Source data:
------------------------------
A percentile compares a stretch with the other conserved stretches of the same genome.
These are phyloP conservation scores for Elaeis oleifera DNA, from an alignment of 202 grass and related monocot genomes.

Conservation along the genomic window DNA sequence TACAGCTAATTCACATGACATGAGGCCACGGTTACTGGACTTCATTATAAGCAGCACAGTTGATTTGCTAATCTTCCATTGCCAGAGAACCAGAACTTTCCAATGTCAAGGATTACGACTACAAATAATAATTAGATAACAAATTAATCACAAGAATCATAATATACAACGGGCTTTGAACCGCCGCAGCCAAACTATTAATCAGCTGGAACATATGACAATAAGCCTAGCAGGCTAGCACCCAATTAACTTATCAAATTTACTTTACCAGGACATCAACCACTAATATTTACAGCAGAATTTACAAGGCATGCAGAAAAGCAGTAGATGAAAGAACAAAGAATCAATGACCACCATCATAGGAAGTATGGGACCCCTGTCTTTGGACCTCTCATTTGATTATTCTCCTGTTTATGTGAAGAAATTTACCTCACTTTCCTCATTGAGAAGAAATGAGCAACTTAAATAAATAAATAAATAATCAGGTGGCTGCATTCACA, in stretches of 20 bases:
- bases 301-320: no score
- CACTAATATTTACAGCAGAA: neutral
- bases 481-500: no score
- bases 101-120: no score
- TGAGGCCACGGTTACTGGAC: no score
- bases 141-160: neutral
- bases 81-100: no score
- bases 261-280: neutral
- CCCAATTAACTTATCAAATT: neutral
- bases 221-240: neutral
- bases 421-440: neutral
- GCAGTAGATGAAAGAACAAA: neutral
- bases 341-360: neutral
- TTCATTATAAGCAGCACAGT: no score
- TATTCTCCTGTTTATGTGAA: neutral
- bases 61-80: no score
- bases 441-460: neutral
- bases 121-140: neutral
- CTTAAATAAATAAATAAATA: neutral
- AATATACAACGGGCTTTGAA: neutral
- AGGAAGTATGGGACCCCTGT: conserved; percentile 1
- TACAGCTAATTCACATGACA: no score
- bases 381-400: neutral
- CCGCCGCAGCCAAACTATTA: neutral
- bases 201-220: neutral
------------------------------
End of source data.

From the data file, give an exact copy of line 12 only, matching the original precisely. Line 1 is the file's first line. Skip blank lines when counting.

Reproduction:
- CCCAATTAACTTATCAAATT: neutral